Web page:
The company’s rap sheet is long and growing. Its repeated assurances that it will fix the problems are now roundly assumed to be empty promises.
But wait, there is great stuff, too
With this much going wrong, it is easy to forget that the company has shown great technological and business sophistication in connecting people like never before. Facebook combined innovative social-networking ideas from others and bought up potential competitors like Instagram and WhatsApp. This itself constitutes an innovation in creating a connectivity platform like no other.
In terms of contribution to the economy, the company is right – if a tad self-serving – to note that it has helped small businesses reach new customers and build relationships with both existing and prospective clients. The value of those connections is unclear – a single “like” could be worth anywhere between nothing and US$214.81, depending on the type of business and what it’s looking for Facebook users to do. An independent study from the U.S. Bureau of Economic Analysis found that from 2005 to 2015, U.S. gross domestic product grew one-tenth of 1 percent faster than it would have if Facebook hadn’t existed.
In terms of how connectivity helps advance other innovations, Facebook is a key contributor to leading-edge open-source coding projects in a range of applications, such as machine learning, gaming, 3D printing, home automation, scientific programming and data analysis, among others. The company has also leveraged its huge network of users to help authorities, communities and families respond efficiently to natural and human-caused disasters.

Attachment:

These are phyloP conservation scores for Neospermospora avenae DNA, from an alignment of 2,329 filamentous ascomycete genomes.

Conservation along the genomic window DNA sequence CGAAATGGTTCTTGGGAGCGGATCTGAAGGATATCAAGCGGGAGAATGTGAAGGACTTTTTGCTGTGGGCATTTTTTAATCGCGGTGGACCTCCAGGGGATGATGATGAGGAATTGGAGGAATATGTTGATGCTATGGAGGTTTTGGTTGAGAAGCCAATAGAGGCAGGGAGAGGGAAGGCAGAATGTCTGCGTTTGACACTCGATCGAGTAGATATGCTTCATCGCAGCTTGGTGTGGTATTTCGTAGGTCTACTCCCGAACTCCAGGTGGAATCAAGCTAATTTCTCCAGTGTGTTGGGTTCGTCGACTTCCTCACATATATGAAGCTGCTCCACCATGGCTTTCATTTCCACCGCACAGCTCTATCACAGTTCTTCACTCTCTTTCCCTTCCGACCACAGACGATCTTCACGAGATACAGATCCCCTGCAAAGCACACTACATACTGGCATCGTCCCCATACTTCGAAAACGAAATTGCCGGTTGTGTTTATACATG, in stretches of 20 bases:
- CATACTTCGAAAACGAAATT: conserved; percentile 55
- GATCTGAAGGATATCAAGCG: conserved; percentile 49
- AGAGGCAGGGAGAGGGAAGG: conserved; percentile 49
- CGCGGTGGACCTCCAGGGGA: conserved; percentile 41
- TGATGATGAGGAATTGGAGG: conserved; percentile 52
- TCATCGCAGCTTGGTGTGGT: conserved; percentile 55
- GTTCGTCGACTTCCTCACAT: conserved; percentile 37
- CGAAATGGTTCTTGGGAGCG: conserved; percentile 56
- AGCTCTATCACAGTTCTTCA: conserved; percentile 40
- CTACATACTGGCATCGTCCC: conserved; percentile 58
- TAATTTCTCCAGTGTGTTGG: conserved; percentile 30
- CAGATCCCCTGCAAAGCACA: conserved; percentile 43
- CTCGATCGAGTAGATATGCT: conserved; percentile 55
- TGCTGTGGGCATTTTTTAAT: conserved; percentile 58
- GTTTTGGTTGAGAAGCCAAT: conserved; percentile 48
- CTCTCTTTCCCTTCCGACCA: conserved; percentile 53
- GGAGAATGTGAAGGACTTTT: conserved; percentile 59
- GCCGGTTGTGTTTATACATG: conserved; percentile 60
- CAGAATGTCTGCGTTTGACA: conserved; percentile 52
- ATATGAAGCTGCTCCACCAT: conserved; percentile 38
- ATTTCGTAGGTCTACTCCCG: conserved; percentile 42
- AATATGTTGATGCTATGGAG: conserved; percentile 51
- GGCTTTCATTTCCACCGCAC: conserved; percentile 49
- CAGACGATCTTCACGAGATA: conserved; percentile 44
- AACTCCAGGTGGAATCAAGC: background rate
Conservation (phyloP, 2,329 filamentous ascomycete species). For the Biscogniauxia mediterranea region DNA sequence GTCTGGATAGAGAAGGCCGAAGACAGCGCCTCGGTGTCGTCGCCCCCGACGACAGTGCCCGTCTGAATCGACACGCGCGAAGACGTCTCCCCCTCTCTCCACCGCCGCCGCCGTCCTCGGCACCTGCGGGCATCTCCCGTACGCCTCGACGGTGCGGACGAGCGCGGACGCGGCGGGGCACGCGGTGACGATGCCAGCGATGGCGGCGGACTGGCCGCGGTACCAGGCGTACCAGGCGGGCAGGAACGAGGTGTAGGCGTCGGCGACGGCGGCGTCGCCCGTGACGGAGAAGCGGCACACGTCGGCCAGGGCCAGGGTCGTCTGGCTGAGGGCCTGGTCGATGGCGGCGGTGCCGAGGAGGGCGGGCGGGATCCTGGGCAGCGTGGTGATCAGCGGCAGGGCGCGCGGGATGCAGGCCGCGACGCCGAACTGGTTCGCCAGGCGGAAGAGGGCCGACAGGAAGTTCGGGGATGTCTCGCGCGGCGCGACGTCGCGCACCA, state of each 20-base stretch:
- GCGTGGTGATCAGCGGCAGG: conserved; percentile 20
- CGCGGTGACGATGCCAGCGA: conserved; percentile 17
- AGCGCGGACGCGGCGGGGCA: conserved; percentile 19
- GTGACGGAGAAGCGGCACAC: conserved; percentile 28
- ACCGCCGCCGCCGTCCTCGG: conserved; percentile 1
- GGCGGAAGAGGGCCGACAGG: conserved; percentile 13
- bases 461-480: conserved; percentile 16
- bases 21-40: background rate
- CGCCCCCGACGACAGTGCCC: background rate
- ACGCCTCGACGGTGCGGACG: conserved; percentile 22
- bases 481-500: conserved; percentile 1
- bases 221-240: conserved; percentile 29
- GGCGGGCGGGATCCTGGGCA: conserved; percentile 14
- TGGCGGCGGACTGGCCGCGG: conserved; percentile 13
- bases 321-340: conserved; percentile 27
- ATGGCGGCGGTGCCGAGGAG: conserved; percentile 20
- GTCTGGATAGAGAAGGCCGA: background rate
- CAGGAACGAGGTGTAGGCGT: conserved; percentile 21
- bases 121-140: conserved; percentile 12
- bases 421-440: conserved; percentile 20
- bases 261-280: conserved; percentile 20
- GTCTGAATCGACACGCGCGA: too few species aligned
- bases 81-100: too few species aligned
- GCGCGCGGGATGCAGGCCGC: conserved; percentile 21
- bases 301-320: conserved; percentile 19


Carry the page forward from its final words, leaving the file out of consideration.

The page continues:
Particular groups of Facebook users may also see distinct benefits from being connected. Elderly people may get a cognitive boost; people who seek a self-esteem boost from viewing their own profiles, shy people, people with diabetes and people on the autism spectrum have all felt more support and improved well-being from using the site.
Can Facebook turn great to good?
As Facebook turns 15, the company faces a critical set of challenges. U.S. officials will be scrutinizing its activities and seeking ways to curb its power in society. Regulating Facebook itself will not be easy, and will generate endless debate. The company will also have to contend with covert online agents seeking to undermine democracy by using Facebook to influence elections in India, Europe, Nigeria and Poland, among other places – not to mention the 2020 U.S. presidential election.
The company’s management will have to take bold steps, not only to defend Facebook’s positive features, but to eliminate – or at least reduce – the harm the company’s products and services do to people and society. Most companies aspire to go from “good to great”; Facebook’s challenge at 15 is a bit more complicated: It must convince a skeptical public and regulators chomping at the bit that it can mitigate the effects of its bad and the ugly sides – and go from being great to being a force for good in the world.
Bhaskar Chakravorti is a Dean of Global Business at The Fletcher School at Tufts University. This article is republished from The Conversation under a Creative Commons license.